Love and Assassins – Chapter One – Part Two

Love and Assassins
Chapter One – Part two

I pulled the covers off and stood up, reaching for my pack of cigarettes. Tilting it upside down, a fine dusting of tobacco shreds powdered my feet, but no cigarettes came out. I sighed, looking around. A dirty bathrobe, unwashed since I moved in lay on the floor beside me. A mirror hung from the door and I stood there for a moment staring at my reflection, crystal clear in the fifteen dollar frame.

I was fat. No, that’s not the right word, no paunch or anything, but… flabby. That was it. Sagging pecs and small inner tube around the waste. If I flexed my arms I’d probably make a u-bend. The cream of high school athletics was long gone.

“Whatever,” I said to myself. A man can walk naked in his own house no matter what he looks like.

I opened the door and walked into my living room. Boxes littered the floor, my only possessions after six years of marriage. And of what? Old CDs I hadn’t played since I was a kid, a year book full of forgotten faces. It was pathetic.

“Pathetic, you hear me?” I said to the box nearest me. “Pathetic.” I kicked it, the pain that suddenly stabbed through my foot reminding me that this was the box with my old weights from when I used to work out after school.

“Fuck, fuck, fuck, fuck, fuck.”

Grimacing, I hobbled over to the little kitchenette and opened the fridge, pulling out a very weightless bag of coffee and looking inside. I took a deep breath and let it out. There was only enough for half a cup.

Putting it in the little coffee maker I pressed the “ON” button and went back to the fridge to get the cream.

No cream.

I looked around my apartment in despair. No cream. No cigarettes. Barely any coffee and my fucking foot hurts!

I was on the verge of a mental breakdown and I didn’t have any support in the matter. I rummaged through my things, pulling up boxes and dirty clothes, finally finding another pack of cigarettes.

Empty. I almost cried.

I took a deep breath, letting it out slowly. No. I had a job to do. I grabbed my bathrobe, wrapping it around my naked body, and found my sandals under a heap of dirty clothes in the bedroom. “I’ll be back,” I told the refuse littering my floor. “I mean it.” Then I left.

I made my way down the stairs of my apartment building, my sandals flopping loudly against the floor on each step. Five flights of filth and unpainted walls passed me by as societal rejects, outcasts from the “good life”, roamed freely in their natural habitat.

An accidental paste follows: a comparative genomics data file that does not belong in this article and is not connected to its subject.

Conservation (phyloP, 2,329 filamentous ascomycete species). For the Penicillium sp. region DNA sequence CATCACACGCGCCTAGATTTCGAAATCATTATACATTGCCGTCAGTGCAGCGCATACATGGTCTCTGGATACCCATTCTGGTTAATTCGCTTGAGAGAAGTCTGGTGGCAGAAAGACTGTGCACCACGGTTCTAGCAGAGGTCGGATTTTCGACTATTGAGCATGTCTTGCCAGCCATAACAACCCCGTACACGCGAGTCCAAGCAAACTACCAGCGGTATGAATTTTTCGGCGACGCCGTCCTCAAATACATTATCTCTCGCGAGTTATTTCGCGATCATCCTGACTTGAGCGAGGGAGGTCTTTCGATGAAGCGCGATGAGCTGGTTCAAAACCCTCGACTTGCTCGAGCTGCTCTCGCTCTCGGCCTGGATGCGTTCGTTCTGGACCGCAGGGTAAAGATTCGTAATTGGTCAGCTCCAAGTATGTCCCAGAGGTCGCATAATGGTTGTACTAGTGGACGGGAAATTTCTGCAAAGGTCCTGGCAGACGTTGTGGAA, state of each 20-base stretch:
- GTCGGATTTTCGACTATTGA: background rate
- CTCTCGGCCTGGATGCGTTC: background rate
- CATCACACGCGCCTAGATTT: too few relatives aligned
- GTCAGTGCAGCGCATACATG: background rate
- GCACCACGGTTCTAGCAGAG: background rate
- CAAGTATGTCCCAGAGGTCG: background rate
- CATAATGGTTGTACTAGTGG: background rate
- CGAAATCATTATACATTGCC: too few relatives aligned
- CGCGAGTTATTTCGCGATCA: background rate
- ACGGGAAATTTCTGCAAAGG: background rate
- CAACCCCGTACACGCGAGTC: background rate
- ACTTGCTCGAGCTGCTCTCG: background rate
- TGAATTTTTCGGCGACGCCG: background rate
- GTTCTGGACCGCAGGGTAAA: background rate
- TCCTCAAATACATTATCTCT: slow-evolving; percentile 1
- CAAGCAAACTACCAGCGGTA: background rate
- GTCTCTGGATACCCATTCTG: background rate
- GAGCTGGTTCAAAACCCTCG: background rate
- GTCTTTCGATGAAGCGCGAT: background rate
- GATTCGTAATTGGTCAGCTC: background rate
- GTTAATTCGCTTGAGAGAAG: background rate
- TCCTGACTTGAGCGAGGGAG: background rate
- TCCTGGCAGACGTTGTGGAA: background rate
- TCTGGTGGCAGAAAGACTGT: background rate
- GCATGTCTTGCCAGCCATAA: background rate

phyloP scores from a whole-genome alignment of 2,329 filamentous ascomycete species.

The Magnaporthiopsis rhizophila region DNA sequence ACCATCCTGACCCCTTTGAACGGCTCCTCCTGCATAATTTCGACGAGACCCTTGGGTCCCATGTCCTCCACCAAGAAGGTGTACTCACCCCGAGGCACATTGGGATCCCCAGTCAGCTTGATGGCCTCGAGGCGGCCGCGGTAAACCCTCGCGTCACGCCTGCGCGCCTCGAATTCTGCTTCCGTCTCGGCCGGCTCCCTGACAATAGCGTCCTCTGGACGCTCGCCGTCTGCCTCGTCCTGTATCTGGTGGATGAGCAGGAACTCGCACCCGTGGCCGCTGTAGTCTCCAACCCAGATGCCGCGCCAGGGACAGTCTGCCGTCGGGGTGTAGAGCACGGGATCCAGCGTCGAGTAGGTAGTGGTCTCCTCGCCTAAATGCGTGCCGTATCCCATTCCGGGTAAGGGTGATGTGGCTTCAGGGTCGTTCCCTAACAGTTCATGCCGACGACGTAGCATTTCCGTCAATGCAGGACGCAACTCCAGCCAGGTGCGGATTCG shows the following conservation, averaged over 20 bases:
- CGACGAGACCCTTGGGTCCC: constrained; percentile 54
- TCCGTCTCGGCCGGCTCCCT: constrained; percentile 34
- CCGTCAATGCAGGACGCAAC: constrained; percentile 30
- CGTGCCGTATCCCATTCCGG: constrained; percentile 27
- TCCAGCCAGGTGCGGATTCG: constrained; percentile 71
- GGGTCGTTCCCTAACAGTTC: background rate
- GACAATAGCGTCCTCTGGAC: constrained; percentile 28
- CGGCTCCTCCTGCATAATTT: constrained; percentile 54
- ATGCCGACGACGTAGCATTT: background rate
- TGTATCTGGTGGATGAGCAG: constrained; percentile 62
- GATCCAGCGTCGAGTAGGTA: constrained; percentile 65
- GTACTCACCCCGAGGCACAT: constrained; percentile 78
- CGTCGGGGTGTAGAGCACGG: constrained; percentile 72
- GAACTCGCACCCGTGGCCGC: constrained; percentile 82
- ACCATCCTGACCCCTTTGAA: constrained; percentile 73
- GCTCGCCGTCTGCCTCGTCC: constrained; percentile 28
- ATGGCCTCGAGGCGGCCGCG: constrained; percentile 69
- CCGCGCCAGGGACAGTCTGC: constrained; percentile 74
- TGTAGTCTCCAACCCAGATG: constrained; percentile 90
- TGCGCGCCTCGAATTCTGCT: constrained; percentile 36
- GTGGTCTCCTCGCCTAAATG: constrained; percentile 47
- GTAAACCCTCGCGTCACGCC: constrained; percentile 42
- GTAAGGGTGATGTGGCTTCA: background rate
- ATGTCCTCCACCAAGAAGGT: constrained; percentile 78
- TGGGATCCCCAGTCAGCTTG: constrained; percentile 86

Outside the sounds of morning traffic assaulted my ears, once again reminding me how much I hated this world. I made my way down the street, avoiding bums looking for handouts and the occasional psycho cabby.

Ten minutes later I was in line at the drug store, cream in hand, Doritos on the counter along with a six pack of cheap beer. A kid half my age sat behind the register reading a magazine and intermittently sucking loudly from a slurpee. Tattoos covered his arms and a faded black t-shirt proclaimed, “The end is near… Just up the block and to your left.”

I placed the cream on the counter. “Can I get some cigarettes, too?” I asked pointing to a pack behind him.

He picked up the pack I was pointing at without looking and put it on the counter.
“Ten seventy nine,” he said, still reading his magazine.

I put eleven bucks on the counter and turned to go.

“You know those are going to kill you.”

I turned around to see an old man in a hat and sunglasses staring up at me, the lines of his face a study in map making.

I nodded gravely. “I only wish it didn’t take so long.”

He gave me a queer look and I walked out. All about me was the noise of traffic and passersby gossiping about pathetic things in their pathetic, little lives.

Why did they even bother? Probably low IQ. They just hadn’t noticed yet how meaningless they were along with everything else.

Ahead of me a little girl was drawing a flower on the sidewalk with colored chalk. Bright orange petals sprung from a green stalk.

I stopped beside her, looking down at her creation. “It’s gonna fade.”

“What?” She asked, shading her eyes against the sun as she looked up at me.

“It’s gonna fade. No matter how much you try. People are gonna walk on it, Rain’s gonna come, Gum. It’ll be gone.”

I stopped talking. The little girl had started to cry.

“Hey, look, I was just saying-”

“You bastard!”

I turned to see a bowling ball sized purse flying at my head and, out of focus behind it, the face of an angry hyena woman. I assume she was the one directing it.

A couple minutes later I picked myself up off the sidewalk, my head feeling slightly worse than before. Beside me an old man the color and consistency of over baked chicken was spitting something in my general direction.

Wearing tattered jeans and a t-shirt which hadn’t seen a washer in at least a year he was squatted against the side of a sandwich shop letting the world know how I’d just made a little girl cry and asking, with many guttural outbursts, what kind of person would want to make a cute, little, innocent girl cry.

I picked up my things, which had fallen out of my bag, and looked around. The girl was gone now. So was the chalk drawing. In its place were the scribbled words, “fuck you a-hole.”

Yeah, cute, little girl.

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